Even as Cassie desperately tries to escape the Dollhouse, she finds herself torn between her forbidden feelings for Ethan, and her intense, instinctive attraction to The Provider, a man Cassie swears she has known before…

Because Cassie’s capture wasn’t accidental, and the Dollhouse is more than just a prison where her deepest fears come true—it’s a portal for the powers of darkness. And Cassie may be the only one who can stop it.
Kindle Edition, 205 pages

Published May 20th 2014 by The Studio, a Paper Lantern Lit imprint
(info grabbed from GoodReads)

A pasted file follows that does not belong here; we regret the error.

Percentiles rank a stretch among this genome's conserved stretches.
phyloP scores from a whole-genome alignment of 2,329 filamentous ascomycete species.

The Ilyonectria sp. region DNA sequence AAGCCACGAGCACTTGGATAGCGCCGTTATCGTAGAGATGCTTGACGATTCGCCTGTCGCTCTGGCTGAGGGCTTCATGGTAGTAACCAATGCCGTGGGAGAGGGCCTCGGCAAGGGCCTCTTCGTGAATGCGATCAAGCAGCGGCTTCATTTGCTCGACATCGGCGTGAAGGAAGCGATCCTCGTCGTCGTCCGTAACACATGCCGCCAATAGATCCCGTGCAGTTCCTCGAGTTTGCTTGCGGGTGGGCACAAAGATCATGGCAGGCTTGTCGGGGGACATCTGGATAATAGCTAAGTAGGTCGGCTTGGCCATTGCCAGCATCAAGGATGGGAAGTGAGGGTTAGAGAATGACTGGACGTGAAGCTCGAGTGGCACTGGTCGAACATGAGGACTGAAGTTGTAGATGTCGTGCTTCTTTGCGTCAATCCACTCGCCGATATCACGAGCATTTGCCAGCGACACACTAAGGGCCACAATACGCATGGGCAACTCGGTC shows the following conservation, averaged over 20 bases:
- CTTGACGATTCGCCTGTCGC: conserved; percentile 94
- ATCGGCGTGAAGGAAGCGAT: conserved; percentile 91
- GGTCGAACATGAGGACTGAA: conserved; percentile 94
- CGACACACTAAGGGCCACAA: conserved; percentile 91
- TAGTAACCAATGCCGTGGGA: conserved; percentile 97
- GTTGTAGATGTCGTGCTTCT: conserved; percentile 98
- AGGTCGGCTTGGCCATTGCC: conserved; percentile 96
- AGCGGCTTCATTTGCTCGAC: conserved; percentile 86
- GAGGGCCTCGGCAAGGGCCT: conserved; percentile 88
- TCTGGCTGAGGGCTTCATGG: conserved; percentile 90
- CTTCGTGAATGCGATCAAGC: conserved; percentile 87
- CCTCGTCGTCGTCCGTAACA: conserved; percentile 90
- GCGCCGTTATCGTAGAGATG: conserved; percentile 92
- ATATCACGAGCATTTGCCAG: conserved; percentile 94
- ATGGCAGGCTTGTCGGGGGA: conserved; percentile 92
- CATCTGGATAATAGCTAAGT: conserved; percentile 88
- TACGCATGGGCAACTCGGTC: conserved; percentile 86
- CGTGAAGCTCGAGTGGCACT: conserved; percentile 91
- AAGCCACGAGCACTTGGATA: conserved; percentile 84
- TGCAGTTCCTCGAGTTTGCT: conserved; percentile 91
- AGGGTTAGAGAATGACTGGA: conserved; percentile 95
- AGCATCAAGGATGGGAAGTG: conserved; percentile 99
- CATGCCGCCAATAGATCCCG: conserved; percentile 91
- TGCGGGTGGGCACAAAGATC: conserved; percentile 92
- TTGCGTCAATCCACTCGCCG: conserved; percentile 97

The Dollhouse, a young adult horror set Down Under, begins with Ethan, Cassie's best friend's boyfriend, bursting through her bedroom window in the middle of the night.  This is an awkward dream come true for Cassie, as she has been pining over Ethan for over a year, but he is her best friend's boyfriend.  Her missing best friend's boyfriend.  Ethan has decided to pop in on Cassie to let her know the cops are after him and that he didn't do it even though there may be evidence that indicates otherwise.  He informs her that he is running into the woods to avoid being arrested.  Cassie and her friend Lacey decide to chase after Ethan, the boy who may or may not have murdered Aisha, and help find Aisha (their missing friend).  Cassie has lingering guilt over crushing on Aisha's boyfriend and feels that she is responsible for Aisha running off, which serves as her motivation to run into the forest that three other girls have disappeared without a trace into.  Mayhem ensues.